Real Estate Rebound

Sales of Existing Homes Sputter, Then Surge

By Jay Gonzales

It’s not just new houses here that are in demand.

As the housing market confronted the realities of the COVID-19 pandemic, resales of existing homes hit a speed bump in the spring but have since rebounded substantially.

While it wasn’t all-out panic, there was certainly concern in the housing industry earlier this year when the state’s stay-at-home order was issued. Not to mention, the order came at a time when the market was “cruising along,” said Billy Mordka, a local realtor and president of the Tucson Association of Realtors, a trade association that represents more than 5,600 real estate professionals in Southern Arizona.

Low interest rates, affordability and an attraction to Tucson fueled a market that was certainly healthy.

“People were feeling good about the economy,” Mordka said. “People had a lot of equity in their houses…a good chunk of change that they were using to upsize.”

And then COVID-19 became a full-blown pandemic.

“When that happened, a lot of people just hit the brakes,” Mordka said. “I lost two deals personally. I know a lot of people had deals fall out because people got really scared, and that lasted for about three to four weeks.”

And then, just like that, business was back and a stampede of buyers needing houses immediately collided with a market that had scaled back some of the inventory.

TAR CEO Randy Rogers recalled the feedback from his membership: “They were, ‘Wow, what’s really going to happen? I’m really worried.’ And then, they were like, ‘I’m busier today than I’ve ever been.’”

“We hear anecdotally that everybody’s coming here from California,” Rogers said. “But I think we’re hearing that they’re coming from all over the country. The trends now are that people are looking at not living in the large cities. They’re looking at a place like Tucson that does have a little bit more suburban feel where you can get a little more space.”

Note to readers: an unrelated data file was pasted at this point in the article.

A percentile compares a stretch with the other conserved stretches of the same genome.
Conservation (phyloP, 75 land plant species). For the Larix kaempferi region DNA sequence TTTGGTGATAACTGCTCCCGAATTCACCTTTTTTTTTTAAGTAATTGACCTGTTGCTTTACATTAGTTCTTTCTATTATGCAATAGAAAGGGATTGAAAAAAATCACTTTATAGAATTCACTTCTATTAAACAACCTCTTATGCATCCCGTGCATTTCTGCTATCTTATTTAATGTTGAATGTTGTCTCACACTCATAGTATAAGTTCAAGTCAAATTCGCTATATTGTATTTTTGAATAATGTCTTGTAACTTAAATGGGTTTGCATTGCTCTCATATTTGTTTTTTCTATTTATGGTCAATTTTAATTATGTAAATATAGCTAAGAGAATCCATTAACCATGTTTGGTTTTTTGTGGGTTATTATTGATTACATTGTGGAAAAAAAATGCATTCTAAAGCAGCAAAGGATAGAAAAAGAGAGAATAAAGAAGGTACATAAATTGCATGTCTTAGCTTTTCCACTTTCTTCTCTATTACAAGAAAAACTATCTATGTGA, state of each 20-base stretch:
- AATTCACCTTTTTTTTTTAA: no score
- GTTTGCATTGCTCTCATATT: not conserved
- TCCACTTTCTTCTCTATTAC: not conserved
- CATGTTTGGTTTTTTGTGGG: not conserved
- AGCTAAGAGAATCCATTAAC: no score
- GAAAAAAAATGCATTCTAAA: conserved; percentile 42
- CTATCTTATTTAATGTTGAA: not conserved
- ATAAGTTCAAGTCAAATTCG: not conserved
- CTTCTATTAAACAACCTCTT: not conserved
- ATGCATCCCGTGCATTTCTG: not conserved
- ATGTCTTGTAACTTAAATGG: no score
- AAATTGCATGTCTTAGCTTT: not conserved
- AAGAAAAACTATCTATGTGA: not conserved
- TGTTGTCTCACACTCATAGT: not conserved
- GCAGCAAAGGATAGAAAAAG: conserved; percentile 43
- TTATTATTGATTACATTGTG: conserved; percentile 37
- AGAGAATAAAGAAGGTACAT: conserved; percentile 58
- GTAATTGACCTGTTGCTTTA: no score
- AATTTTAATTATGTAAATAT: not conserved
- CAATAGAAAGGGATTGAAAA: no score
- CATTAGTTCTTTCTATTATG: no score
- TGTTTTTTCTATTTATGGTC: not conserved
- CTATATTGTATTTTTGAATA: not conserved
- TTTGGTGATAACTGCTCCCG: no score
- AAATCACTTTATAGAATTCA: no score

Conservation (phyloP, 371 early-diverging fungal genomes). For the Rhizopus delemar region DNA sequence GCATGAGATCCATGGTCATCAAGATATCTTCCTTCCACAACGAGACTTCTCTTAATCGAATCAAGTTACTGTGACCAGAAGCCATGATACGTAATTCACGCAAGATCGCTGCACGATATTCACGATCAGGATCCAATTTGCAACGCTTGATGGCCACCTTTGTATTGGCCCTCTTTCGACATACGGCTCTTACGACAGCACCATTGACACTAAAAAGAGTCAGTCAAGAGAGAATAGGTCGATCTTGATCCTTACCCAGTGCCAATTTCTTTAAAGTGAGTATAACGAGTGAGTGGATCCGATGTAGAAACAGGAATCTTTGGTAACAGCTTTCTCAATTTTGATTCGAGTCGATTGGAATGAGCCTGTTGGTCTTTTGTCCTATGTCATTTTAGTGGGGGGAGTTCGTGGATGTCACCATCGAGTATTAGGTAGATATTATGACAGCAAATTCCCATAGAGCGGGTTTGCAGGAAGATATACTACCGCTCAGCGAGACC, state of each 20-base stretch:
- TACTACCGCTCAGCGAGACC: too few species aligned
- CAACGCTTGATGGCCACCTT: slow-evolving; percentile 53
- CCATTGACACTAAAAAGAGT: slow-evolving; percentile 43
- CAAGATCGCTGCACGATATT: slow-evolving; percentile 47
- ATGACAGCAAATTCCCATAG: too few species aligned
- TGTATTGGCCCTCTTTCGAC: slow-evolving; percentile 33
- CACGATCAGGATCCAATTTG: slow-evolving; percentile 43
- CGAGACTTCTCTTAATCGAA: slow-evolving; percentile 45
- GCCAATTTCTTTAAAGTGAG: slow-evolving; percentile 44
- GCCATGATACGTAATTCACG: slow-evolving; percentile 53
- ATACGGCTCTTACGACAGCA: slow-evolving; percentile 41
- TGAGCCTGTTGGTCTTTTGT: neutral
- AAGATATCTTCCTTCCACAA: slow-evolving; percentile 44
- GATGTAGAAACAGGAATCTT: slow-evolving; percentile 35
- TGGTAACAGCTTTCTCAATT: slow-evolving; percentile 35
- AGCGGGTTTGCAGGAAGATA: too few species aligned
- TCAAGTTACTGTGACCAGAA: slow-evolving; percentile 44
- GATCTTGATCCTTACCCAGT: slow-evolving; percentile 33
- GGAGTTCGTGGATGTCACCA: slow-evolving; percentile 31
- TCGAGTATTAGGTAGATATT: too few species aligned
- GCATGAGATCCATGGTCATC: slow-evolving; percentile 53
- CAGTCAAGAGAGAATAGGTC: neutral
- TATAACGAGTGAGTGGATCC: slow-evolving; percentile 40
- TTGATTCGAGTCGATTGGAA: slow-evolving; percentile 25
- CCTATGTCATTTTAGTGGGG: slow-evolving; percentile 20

The TAR monthly indicators report revealed such in June. New listings dropped 17.7% from the previous June for single-family homes, while pending sales increased 31.7% over the same month in 2019. During the month, inventory decreased by 48.9% for single-family homes.

Another telling stat was the number of houses in inventory vs. the number of sales that closed. The two numbers were nearly even in June – 1,263 closed sales and 1,349 homes in inventory. Mordka said that’s one month of inventory when a normal “healthy” market would have six months of inventory for the market to cycle through.

“There was really a deceleration of sellers and an acceleration of buyers,” Mordka said.

A buyer, for example, who was willing to rent an apartment or a house while looking to purchase, no longer wanted to move more than once, largely because of the pandemic. Those buyers wanted directly into a purchase. While realtors were averaging two, three or four offers on a house during a steady market, instead they had eight to 10, he said.

This, while the median resale home price was inching from $223,000 in June 2019 to $230,000 in June 2020. With interest rates set extremely low due to the pandemic, price increases were not a factor.

“We always say in real estate that real estate is local. This is Tucson. Are we getting killed here? Not in the residential resale market,” Mordka said. “I think as long as these interest rates are where they’re at, this is going to be a constant for the foreseeable future.”

The type of employment the region has attracted in recent years also has produced many buyers despite the level of unemployment, Rogers said.

“I think another thing that fits in here, is that Tucson from an economy perspective, has pretty stable markets,” Rogers said. “Some of the companies that have come in recently have not been impacted greatly by COVID.

“Of course, a lot of our small businesses are being impacted dramatically. But some companies, short of trying to figure out the work-from-home policies, are still strong. We’re not losing people in Tucson because businesses are leaving Tucson. We’re simply trying to re-adjust to some of the housing.”

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